A vast archive of information about Ayn Rand, Objectivism, and TOC is available on the site -- including all past issues of its magazines Navigator and The New Individualist. The separate Web site of The Atlas Society has also been folded into the new design.
Robert Bidinotto, Editor,
New TOC web site — by Kenny on Mon, 2005-12-12 21:15
Latest TNI — by bidinotto on Mon, 2005-12-12 18:49
I assume that latest issue — by Robert Malcom on Mon, 2005-12-12 03:03
Submitted by Titan on Fri, 2005-12-09 03:42
A LOT! — by Titan on Fri, 2005-12-09 19:30
How many do you need to — by stormyeyes on Fri, 2005-12-09 15:00
Submitted by JulianP on Thu, 2005-12-08 20:14
We've made a few changes that should be of interest.
1. SOLO Blogs
Submitted by Peter Cresswell on Thu, 2005-12-08 10:03
Here's just some of the scintilating, sparkling and occasionally excoriating writing you've missed at 'Not PC' this week by not tuning in as regularly as you should. Don't let it happen again!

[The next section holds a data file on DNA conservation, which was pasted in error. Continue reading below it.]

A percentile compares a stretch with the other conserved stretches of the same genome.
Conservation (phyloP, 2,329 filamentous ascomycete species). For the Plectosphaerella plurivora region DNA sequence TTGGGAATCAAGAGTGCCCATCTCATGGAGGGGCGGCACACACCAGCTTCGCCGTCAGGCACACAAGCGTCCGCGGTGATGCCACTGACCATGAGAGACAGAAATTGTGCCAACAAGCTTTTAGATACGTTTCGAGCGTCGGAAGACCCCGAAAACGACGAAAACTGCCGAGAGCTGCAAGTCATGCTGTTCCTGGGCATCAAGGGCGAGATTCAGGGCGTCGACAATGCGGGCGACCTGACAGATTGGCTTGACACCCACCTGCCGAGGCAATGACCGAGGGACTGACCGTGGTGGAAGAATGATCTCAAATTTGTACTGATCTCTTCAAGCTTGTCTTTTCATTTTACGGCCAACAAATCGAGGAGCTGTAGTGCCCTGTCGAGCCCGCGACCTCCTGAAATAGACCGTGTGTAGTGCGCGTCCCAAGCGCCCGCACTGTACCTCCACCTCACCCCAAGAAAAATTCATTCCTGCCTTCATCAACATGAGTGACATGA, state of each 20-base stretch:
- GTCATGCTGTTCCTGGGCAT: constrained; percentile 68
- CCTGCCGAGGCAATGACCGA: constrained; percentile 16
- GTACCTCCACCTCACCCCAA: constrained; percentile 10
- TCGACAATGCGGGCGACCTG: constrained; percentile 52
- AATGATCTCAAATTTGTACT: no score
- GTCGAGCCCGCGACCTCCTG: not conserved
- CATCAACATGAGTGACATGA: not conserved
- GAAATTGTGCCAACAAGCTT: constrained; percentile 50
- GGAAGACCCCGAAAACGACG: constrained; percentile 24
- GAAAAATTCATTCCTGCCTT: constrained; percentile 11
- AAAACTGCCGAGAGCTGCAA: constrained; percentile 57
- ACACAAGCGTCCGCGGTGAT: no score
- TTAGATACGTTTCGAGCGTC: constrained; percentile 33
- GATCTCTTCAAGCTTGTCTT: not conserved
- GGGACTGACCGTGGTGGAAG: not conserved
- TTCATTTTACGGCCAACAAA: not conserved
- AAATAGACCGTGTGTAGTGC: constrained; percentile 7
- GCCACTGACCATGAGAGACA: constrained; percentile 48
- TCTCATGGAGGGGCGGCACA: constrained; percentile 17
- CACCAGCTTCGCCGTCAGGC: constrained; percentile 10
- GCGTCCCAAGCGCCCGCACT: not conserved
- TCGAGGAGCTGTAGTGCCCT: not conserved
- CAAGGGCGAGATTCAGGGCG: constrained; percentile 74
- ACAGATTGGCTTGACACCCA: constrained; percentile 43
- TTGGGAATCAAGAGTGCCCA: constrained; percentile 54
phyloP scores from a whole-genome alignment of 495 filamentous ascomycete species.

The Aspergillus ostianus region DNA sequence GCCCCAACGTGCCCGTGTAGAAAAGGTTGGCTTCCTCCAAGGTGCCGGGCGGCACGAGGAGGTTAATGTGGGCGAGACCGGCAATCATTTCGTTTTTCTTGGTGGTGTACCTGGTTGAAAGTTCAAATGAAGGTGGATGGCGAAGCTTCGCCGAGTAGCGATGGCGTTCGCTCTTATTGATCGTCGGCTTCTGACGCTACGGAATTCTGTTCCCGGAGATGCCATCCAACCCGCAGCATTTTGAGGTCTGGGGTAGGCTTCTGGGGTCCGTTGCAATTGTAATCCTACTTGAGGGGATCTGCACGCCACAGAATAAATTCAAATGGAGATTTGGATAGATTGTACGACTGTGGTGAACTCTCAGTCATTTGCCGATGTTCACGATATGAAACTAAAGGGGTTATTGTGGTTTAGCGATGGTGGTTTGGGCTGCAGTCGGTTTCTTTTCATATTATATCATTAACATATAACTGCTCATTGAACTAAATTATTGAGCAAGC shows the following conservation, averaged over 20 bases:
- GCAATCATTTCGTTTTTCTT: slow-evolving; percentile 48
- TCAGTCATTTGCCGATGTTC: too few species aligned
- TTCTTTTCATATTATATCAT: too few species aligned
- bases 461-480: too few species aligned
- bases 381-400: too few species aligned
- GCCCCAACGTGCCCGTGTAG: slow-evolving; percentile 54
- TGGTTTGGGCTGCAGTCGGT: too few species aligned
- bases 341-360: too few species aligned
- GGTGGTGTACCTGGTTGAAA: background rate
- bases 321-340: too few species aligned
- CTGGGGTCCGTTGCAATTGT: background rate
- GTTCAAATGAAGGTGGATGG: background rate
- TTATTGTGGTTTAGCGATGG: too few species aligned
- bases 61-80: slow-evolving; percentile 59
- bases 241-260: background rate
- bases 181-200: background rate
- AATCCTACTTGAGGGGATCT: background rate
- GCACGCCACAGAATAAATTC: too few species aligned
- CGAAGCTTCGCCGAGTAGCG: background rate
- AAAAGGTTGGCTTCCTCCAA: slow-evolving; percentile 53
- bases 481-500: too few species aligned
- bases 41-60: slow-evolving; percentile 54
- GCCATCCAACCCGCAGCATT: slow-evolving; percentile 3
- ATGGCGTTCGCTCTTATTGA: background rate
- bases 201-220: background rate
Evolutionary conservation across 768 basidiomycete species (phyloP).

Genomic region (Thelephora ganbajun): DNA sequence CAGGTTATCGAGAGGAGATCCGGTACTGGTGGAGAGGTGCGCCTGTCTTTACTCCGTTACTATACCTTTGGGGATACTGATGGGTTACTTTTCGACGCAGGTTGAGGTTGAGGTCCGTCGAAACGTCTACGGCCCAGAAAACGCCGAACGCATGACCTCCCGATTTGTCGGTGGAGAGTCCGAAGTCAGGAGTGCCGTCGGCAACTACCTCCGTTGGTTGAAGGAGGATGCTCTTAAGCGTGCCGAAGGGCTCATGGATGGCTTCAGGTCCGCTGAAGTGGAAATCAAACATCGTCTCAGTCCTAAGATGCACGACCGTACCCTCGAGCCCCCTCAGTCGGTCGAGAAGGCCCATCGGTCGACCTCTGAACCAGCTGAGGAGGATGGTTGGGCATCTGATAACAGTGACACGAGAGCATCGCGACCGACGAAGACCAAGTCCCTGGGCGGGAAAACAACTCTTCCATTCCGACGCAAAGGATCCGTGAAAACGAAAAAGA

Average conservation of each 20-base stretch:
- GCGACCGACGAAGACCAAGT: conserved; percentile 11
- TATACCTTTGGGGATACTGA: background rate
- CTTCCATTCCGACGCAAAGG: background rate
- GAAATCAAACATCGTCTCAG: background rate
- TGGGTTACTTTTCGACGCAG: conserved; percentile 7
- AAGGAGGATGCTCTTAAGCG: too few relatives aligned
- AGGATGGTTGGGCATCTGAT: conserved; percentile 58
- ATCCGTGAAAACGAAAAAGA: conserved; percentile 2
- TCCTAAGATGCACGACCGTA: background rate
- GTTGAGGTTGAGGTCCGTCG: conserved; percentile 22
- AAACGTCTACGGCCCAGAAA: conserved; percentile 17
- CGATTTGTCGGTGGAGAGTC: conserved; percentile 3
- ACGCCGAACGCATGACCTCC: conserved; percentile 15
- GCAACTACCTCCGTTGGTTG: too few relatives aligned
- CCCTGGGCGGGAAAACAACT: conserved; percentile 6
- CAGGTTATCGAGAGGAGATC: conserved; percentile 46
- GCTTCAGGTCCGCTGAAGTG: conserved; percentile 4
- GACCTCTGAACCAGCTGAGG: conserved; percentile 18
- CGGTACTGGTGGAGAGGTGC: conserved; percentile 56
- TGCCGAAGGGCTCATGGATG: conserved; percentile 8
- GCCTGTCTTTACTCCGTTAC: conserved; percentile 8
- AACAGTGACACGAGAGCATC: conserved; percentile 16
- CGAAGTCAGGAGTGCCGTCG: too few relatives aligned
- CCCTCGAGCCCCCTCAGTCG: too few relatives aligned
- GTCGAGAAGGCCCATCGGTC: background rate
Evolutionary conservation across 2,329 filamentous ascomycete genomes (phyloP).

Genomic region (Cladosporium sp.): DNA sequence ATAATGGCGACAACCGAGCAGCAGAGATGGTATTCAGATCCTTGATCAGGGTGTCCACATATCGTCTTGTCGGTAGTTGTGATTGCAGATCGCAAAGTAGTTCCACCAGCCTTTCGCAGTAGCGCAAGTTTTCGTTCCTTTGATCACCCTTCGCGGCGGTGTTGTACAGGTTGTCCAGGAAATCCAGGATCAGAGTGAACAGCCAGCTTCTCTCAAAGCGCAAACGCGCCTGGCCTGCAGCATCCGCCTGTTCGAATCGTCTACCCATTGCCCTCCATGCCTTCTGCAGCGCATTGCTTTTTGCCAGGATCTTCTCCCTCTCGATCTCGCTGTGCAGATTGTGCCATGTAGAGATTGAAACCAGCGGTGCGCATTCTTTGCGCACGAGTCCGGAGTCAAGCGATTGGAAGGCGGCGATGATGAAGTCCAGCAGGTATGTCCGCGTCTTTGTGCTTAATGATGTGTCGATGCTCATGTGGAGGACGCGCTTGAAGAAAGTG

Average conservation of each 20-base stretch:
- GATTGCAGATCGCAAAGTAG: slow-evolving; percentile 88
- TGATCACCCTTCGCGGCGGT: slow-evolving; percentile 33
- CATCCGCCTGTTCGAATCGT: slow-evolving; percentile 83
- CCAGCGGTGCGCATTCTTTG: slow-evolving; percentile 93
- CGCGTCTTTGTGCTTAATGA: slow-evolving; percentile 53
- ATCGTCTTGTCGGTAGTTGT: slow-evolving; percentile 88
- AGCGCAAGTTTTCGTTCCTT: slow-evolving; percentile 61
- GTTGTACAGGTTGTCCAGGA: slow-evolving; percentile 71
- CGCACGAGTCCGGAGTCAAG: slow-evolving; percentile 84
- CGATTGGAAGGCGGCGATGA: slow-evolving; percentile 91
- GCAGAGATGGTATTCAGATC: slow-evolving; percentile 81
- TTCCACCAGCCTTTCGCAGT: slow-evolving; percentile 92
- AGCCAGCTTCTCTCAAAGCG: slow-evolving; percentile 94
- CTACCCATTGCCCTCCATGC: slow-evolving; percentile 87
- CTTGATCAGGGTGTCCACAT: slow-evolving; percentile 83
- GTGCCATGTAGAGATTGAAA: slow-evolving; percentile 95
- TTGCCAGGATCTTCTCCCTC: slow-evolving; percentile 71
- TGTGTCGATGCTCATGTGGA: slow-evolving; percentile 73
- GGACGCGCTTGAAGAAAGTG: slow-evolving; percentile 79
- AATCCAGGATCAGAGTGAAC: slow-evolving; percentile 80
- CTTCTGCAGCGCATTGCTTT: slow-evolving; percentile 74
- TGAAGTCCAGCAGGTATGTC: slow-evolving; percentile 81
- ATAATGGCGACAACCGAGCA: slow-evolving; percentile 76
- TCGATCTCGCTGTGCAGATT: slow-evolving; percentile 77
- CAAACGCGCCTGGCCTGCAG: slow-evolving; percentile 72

Freezing their globes off in Montreal - when warming meets cooling
Thank you, sir — by Peter Cresswell on Thu, 2005-12-08 23:07
Ecological ship travel — by Jeff Perren on Thu, 2005-12-08 22:15
Outstanding! — by Lindsay Perigo on Thu, 2005-12-08 21:05
Submitted by Lindsay Perigo on Wed, 2005-12-07 09:25
Hard on the heels of Phirehammer's repherence to phags, his selph-outing as the bigot I already knew he was, comes this from Monart Pon. This sort of stuff used to be standard from ARI types, including notorious closet cases. Largely, they've gotten over it. Monart & the Phirehammer Phlakes are now carrying the torch for mediaeval ignorance. Read & weep: